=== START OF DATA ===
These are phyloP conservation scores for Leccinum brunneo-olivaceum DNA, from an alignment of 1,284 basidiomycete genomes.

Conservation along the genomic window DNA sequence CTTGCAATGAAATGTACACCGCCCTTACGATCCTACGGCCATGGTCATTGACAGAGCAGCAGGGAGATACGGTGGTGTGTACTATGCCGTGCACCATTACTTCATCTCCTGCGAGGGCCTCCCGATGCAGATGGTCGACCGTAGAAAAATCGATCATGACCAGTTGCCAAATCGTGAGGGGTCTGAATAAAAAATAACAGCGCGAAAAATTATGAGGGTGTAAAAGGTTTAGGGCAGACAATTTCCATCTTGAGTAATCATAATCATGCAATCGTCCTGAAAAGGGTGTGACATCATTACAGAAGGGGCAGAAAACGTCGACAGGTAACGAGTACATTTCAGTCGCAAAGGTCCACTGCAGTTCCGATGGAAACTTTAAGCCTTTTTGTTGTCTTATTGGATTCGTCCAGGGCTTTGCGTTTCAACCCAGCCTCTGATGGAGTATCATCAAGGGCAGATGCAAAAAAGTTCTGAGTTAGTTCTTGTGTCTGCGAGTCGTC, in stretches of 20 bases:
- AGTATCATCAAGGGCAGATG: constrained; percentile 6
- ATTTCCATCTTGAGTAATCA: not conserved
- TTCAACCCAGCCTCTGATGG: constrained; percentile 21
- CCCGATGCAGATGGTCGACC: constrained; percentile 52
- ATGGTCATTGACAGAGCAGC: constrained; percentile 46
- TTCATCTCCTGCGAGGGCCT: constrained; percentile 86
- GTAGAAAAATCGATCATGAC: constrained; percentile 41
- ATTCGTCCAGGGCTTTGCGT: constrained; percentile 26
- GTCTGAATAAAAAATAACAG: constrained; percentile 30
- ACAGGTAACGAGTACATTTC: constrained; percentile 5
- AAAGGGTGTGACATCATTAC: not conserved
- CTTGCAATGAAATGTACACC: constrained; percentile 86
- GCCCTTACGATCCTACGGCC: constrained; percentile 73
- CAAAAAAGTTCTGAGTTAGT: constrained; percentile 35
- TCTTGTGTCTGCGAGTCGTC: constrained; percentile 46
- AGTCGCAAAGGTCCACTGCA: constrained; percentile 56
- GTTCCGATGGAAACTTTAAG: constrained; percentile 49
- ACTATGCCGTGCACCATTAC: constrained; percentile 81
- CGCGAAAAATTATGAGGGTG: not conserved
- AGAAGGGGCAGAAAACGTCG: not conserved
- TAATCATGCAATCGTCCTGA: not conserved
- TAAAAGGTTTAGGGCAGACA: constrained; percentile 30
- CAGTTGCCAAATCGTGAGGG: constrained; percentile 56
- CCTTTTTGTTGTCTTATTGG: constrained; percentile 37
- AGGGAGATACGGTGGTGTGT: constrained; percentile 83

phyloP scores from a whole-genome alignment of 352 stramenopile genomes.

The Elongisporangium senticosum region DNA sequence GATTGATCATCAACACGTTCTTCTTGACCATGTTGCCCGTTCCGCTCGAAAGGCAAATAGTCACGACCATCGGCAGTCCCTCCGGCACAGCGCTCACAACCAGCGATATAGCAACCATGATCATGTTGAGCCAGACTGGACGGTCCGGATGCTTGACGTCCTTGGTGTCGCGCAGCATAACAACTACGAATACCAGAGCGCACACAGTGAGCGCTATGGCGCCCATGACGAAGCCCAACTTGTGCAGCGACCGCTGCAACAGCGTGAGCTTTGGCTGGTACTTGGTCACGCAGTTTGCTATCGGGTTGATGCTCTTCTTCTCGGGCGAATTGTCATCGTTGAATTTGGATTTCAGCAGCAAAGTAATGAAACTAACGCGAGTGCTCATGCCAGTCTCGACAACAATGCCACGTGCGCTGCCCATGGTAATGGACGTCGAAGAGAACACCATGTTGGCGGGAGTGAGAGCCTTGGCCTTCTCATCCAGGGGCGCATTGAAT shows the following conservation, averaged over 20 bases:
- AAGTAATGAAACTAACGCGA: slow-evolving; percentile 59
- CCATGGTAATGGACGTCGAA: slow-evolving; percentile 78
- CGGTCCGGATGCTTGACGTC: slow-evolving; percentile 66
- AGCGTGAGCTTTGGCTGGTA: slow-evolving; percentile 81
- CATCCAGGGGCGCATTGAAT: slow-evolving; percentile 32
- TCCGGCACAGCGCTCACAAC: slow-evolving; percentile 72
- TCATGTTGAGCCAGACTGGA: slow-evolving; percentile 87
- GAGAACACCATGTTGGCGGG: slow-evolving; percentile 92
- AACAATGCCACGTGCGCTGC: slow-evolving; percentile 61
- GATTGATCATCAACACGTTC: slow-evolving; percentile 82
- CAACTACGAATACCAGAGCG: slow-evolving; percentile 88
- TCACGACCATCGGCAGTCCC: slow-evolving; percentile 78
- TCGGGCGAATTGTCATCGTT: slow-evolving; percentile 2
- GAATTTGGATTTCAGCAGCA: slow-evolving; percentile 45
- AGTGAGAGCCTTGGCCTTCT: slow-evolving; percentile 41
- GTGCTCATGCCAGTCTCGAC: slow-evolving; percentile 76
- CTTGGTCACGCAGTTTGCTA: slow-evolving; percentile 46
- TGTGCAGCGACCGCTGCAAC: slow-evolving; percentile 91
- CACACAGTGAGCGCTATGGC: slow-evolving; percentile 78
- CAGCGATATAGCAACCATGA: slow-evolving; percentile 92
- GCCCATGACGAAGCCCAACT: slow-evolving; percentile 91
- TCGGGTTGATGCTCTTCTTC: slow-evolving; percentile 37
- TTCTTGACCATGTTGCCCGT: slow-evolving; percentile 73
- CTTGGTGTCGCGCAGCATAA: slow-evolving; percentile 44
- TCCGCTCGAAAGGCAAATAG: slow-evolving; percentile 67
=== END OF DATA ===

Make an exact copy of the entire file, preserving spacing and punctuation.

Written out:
These are phyloP conservation scores for Leccinum brunneo-olivaceum DNA, from an alignment of 1,284 basidiomycete genomes.

Conservation along the genomic window DNA sequence CTTGCAATGAAATGTACACCGCCCTTACGATCCTACGGCCATGGTCATTGACAGAGCAGCAGGGAGATACGGTGGTGTGTACTATGCCGTGCACCATTACTTCATCTCCTGCGAGGGCCTCCCGATGCAGATGGTCGACCGTAGAAAAATCGATCATGACCAGTTGCCAAATCGTGAGGGGTCTGAATAAAAAATAACAGCGCGAAAAATTATGAGGGTGTAAAAGGTTTAGGGCAGACAATTTCCATCTTGAGTAATCATAATCATGCAATCGTCCTGAAAAGGGTGTGACATCATTACAGAAGGGGCAGAAAACGTCGACAGGTAACGAGTACATTTCAGTCGCAAAGGTCCACTGCAGTTCCGATGGAAACTTTAAGCCTTTTTGTTGTCTTATTGGATTCGTCCAGGGCTTTGCGTTTCAACCCAGCCTCTGATGGAGTATCATCAAGGGCAGATGCAAAAAAGTTCTGAGTTAGTTCTTGTGTCTGCGAGTCGTC, in stretches of 20 bases:
- AGTATCATCAAGGGCAGATG: constrained; percentile 6
- ATTTCCATCTTGAGTAATCA: not conserved
- TTCAACCCAGCCTCTGATGG: constrained; percentile 21
- CCCGATGCAGATGGTCGACC: constrained; percentile 52
- ATGGTCATTGACAGAGCAGC: constrained; percentile 46
- TTCATCTCCTGCGAGGGCCT: constrained; percentile 86
- GTAGAAAAATCGATCATGAC: constrained; percentile 41
- ATTCGTCCAGGGCTTTGCGT: constrained; percentile 26
- GTCTGAATAAAAAATAACAG: constrained; percentile 30
- ACAGGTAACGAGTACATTTC: constrained; percentile 5
- AAAGGGTGTGACATCATTAC: not conserved
- CTTGCAATGAAATGTACACC: constrained; percentile 86
- GCCCTTACGATCCTACGGCC: constrained; percentile 73
- CAAAAAAGTTCTGAGTTAGT: constrained; percentile 35
- TCTTGTGTCTGCGAGTCGTC: constrained; percentile 46
- AGTCGCAAAGGTCCACTGCA: constrained; percentile 56
- GTTCCGATGGAAACTTTAAG: constrained; percentile 49
- ACTATGCCGTGCACCATTAC: constrained; percentile 81
- CGCGAAAAATTATGAGGGTG: not conserved
- AGAAGGGGCAGAAAACGTCG: not conserved
- TAATCATGCAATCGTCCTGA: not conserved
- TAAAAGGTTTAGGGCAGACA: constrained; percentile 30
- CAGTTGCCAAATCGTGAGGG: constrained; percentile 56
- CCTTTTTGTTGTCTTATTGG: constrained; percentile 37
- AGGGAGATACGGTGGTGTGT: constrained; percentile 83

phyloP scores from a whole-genome alignment of 352 stramenopile genomes.

The Elongisporangium senticosum region DNA sequence GATTGATCATCAACACGTTCTTCTTGACCATGTTGCCCGTTCCGCTCGAAAGGCAAATAGTCACGACCATCGGCAGTCCCTCCGGCACAGCGCTCACAACCAGCGATATAGCAACCATGATCATGTTGAGCCAGACTGGACGGTCCGGATGCTTGACGTCCTTGGTGTCGCGCAGCATAACAACTACGAATACCAGAGCGCACACAGTGAGCGCTATGGCGCCCATGACGAAGCCCAACTTGTGCAGCGACCGCTGCAACAGCGTGAGCTTTGGCTGGTACTTGGTCACGCAGTTTGCTATCGGGTTGATGCTCTTCTTCTCGGGCGAATTGTCATCGTTGAATTTGGATTTCAGCAGCAAAGTAATGAAACTAACGCGAGTGCTCATGCCAGTCTCGACAACAATGCCACGTGCGCTGCCCATGGTAATGGACGTCGAAGAGAACACCATGTTGGCGGGAGTGAGAGCCTTGGCCTTCTCATCCAGGGGCGCATTGAAT shows the following conservation, averaged over 20 bases:
- AAGTAATGAAACTAACGCGA: slow-evolving; percentile 59
- CCATGGTAATGGACGTCGAA: slow-evolving; percentile 78
- CGGTCCGGATGCTTGACGTC: slow-evolving; percentile 66
- AGCGTGAGCTTTGGCTGGTA: slow-evolving; percentile 81
- CATCCAGGGGCGCATTGAAT: slow-evolving; percentile 32
- TCCGGCACAGCGCTCACAAC: slow-evolving; percentile 72
- TCATGTTGAGCCAGACTGGA: slow-evolving; percentile 87
- GAGAACACCATGTTGGCGGG: slow-evolving; percentile 92
- AACAATGCCACGTGCGCTGC: slow-evolving; percentile 61
- GATTGATCATCAACACGTTC: slow-evolving; percentile 82
- CAACTACGAATACCAGAGCG: slow-evolving; percentile 88
- TCACGACCATCGGCAGTCCC: slow-evolving; percentile 78
- TCGGGCGAATTGTCATCGTT: slow-evolving; percentile 2
- GAATTTGGATTTCAGCAGCA: slow-evolving; percentile 45
- AGTGAGAGCCTTGGCCTTCT: slow-evolving; percentile 41
- GTGCTCATGCCAGTCTCGAC: slow-evolving; percentile 76
- CTTGGTCACGCAGTTTGCTA: slow-evolving; percentile 46
- TGTGCAGCGACCGCTGCAAC: slow-evolving; percentile 91
- CACACAGTGAGCGCTATGGC: slow-evolving; percentile 78
- CAGCGATATAGCAACCATGA: slow-evolving; percentile 92
- GCCCATGACGAAGCCCAACT: slow-evolving; percentile 91
- TCGGGTTGATGCTCTTCTTC: slow-evolving; percentile 37
- TTCTTGACCATGTTGCCCGT: slow-evolving; percentile 73
- CTTGGTGTCGCGCAGCATAA: slow-evolving; percentile 44
- TCCGCTCGAAAGGCAAATAG: slow-evolving; percentile 67